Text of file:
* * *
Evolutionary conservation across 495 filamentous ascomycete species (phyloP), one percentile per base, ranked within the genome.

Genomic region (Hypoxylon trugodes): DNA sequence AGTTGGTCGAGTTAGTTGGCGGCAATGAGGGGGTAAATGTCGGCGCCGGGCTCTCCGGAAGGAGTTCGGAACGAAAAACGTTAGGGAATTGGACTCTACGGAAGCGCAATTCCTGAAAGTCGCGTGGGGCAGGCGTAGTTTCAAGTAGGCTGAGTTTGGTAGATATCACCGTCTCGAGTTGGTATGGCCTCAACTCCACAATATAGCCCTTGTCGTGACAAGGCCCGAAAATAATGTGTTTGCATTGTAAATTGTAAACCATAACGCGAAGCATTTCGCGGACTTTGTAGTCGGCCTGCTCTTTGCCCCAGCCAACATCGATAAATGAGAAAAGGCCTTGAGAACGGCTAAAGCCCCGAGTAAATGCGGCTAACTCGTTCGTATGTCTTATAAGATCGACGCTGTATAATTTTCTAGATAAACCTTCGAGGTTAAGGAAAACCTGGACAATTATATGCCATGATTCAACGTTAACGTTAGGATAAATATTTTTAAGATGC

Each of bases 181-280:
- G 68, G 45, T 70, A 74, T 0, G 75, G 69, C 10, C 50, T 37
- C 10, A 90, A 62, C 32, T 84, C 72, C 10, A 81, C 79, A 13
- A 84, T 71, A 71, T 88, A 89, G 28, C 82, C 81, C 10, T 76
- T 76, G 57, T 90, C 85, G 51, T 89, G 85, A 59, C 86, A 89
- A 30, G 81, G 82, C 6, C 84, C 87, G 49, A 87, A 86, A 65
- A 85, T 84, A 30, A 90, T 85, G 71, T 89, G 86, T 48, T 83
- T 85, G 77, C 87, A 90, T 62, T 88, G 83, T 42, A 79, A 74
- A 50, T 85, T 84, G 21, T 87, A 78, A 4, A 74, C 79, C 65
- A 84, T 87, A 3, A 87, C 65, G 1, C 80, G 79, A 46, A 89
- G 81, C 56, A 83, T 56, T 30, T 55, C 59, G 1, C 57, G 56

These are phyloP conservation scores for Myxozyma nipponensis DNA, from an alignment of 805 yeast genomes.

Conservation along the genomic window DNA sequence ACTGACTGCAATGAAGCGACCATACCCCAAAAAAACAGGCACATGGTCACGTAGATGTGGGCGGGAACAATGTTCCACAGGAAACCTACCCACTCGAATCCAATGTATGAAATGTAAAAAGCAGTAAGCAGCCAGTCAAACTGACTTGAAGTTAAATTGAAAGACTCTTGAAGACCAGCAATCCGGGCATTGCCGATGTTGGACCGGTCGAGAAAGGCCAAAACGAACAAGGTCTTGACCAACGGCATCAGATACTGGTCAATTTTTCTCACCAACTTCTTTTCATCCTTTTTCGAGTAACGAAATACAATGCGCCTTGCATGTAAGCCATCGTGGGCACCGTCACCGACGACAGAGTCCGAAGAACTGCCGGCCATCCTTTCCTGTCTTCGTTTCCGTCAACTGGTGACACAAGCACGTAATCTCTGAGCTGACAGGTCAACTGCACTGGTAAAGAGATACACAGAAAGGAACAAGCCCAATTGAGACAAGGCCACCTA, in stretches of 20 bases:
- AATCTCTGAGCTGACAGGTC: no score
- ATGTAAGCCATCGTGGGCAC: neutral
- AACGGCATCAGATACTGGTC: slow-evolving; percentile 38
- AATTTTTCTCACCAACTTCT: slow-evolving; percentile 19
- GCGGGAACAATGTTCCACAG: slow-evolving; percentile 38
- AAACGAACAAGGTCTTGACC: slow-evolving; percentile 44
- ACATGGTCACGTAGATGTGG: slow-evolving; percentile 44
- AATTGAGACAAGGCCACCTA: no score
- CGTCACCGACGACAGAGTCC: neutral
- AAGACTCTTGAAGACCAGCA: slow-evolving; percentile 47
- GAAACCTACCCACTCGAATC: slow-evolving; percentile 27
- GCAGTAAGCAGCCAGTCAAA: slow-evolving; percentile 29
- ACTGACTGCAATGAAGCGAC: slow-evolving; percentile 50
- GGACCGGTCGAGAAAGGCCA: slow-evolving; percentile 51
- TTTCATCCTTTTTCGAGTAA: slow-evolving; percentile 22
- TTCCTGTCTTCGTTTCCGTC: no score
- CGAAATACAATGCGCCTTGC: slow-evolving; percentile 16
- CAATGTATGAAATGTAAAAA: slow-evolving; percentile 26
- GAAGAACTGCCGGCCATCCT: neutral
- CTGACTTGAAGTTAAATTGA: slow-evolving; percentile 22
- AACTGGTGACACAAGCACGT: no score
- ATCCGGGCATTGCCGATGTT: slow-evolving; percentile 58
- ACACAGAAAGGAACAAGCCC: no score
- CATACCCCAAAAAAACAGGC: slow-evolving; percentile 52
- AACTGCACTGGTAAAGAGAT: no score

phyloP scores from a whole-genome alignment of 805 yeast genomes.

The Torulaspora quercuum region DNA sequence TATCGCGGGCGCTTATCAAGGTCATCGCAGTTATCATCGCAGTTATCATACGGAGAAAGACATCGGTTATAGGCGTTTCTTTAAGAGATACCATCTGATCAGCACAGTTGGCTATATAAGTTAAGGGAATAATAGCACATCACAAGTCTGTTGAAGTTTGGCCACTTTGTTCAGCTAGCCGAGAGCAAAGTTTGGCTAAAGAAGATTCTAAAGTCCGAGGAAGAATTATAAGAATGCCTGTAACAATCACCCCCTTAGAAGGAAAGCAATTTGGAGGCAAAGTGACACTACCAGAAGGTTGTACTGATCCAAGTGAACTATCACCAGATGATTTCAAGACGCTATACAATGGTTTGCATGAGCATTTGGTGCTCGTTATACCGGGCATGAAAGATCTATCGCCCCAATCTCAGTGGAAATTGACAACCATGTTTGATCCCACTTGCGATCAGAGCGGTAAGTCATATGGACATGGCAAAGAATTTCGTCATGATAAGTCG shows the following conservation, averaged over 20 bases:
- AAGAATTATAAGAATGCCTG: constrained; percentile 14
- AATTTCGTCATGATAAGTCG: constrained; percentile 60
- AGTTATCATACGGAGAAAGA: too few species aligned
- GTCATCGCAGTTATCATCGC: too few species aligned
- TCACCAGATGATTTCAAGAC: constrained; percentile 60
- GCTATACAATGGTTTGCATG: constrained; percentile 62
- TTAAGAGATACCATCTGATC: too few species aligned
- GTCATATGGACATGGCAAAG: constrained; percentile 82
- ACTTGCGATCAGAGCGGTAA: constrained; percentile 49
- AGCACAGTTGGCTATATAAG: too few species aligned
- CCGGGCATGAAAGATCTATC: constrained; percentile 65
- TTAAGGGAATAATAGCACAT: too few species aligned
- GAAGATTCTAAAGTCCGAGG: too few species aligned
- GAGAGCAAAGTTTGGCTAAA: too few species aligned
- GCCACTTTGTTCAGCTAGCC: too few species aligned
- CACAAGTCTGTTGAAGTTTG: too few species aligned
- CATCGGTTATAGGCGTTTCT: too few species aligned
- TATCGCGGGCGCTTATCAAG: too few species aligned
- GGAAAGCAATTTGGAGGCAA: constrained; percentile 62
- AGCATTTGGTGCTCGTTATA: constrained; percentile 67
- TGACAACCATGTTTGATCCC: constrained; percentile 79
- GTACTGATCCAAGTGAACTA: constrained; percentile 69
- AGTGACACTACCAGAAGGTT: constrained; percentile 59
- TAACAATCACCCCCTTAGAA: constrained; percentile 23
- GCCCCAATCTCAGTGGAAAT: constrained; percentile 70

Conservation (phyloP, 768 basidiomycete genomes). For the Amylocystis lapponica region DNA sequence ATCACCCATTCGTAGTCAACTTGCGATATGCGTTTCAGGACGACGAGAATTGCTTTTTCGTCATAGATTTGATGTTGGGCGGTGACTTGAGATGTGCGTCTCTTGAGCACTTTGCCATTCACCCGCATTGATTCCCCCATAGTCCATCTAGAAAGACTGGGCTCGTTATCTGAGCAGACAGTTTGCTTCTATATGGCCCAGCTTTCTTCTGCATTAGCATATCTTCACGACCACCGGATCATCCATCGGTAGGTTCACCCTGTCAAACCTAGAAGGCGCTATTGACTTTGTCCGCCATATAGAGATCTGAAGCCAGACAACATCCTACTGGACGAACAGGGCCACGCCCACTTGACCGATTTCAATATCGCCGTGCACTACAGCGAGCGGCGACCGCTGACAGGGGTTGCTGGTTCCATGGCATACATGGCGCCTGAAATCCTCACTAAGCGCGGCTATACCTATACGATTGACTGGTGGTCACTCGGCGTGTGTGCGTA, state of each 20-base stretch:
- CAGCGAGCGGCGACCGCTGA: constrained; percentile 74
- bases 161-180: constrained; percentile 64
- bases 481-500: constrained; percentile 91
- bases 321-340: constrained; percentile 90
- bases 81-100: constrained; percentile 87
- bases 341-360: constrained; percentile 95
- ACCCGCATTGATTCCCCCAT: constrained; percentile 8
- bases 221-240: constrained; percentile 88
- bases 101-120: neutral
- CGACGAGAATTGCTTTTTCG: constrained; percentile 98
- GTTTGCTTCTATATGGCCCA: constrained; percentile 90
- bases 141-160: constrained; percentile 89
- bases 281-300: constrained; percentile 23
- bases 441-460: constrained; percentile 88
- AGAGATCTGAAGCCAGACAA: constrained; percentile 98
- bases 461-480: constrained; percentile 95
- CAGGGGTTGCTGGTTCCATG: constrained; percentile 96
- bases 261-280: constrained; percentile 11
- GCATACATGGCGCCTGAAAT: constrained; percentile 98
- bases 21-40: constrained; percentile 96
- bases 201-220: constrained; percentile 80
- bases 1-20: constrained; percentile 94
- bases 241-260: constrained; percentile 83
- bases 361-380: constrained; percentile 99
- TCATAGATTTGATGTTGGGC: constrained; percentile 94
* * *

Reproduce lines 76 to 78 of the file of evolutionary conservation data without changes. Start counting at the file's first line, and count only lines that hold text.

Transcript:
- bases 221-240: constrained; percentile 88
- bases 101-120: neutral
- CGACGAGAATTGCTTTTTCG: constrained; percentile 98